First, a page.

As part of a pilot project, Central Railway had kept 14 stretchers in luggage compartments of seven trains on Friday, to help take an injured passenger to hospital; three of them were stolen over the weekend
After several instances of passengers injured in railway accidents not being transported to the hospital on time, owing to the lack of stretchers, railway authorities have finally introduced the facility in local trains.
While the stretcher is latched to a chain, authorities are thinking of how to prevent the equipment from being stolen by miscreants
On Friday, Central Railway placed seven stretchers in 14 local trains. However, three of them were stolen. The theft was discovered on Monday, and a Central Railway spokesperson confirmed the same. Authorities are now mulling over what measures to take to ensure the remaining ones don’t disappear in similar fashion.
Each train had been provided with two stretchers in each luggage compartment one behind the motorman’s cabin and one adjacent to the guard’s cabin. They have been placed inside and are latched with a chain.
“We have not locked the stretcher, so that it can be easily removed whenever there is a need,” said a Central Railway official on condition of anonymity. mid-day, on May 29, had reported that CR officials were considering keeping foldable stretchers in local trains (‘Authorities mulling over keeping foldable stretchers in Mumbai locals’).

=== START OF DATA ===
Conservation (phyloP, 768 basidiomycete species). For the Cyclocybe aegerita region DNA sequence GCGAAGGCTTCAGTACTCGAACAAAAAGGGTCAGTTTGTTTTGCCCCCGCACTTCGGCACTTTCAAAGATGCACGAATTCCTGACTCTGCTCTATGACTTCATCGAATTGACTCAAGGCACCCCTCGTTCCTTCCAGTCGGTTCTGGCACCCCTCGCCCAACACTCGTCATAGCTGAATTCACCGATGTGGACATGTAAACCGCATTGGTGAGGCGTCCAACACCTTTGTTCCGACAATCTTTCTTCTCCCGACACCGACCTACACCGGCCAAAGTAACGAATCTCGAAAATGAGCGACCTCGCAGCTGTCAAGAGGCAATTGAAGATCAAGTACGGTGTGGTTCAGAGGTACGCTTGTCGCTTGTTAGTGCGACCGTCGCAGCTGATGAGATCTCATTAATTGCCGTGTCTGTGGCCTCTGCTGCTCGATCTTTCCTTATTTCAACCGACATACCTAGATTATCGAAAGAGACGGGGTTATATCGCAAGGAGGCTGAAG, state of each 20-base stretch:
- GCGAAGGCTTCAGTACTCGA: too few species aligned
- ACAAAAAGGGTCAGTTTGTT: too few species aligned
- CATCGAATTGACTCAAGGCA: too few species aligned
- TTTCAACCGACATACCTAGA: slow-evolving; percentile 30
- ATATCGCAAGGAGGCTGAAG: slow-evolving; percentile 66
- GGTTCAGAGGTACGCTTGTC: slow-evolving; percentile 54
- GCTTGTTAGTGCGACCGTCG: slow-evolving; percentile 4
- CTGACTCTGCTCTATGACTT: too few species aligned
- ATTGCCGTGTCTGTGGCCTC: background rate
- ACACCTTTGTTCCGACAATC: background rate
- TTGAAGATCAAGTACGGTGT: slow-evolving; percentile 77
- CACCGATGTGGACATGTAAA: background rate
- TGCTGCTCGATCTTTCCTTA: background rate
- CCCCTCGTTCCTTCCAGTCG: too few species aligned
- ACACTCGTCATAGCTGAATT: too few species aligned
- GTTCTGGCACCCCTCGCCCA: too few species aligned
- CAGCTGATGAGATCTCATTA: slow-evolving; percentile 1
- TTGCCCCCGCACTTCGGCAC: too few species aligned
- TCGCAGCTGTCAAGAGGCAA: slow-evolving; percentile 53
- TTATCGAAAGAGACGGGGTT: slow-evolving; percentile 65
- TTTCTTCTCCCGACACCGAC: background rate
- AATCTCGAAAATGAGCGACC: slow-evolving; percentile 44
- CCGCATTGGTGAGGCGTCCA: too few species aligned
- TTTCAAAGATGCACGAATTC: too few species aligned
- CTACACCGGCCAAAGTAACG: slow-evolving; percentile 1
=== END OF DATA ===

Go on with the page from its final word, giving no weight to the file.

A High Court-appointed committee that looked into railway accidents and the measures to reduce them had proposed that stretchers be kept in trains. Many a time, it has been observed that, if a commuter is lying by the tracks after being hit by a train, or falling off one, or due to some other reason, rescue work is hampered by the fact that there is no stretcher to take him to the nearest ambulance.
Most of the times, locals call the stationmaster’s office, from where porters are sent to the accident site. The porters pick up the victims, often by hand. With the stretcher available inside trains, rescue work can be expedited.
The stretcher, which officials began installing from August 22, is washable and can be easily opened. Each piece costs R1,800. “It’s a case of better late than never for the railways. These stretchers were required and we can expect delays in administering treatment to accident victims to come down,” said Subhash Gupta, a member of the Rail Passengers Association.
At present, due to inadequate medical care, ambulances are being pressed into service and, sometimes, kept outside station premises. It takes lot of time for the victim to be carried to the hospital. In some cases, private hospitals have been roped in to accommodate railway accident victims.
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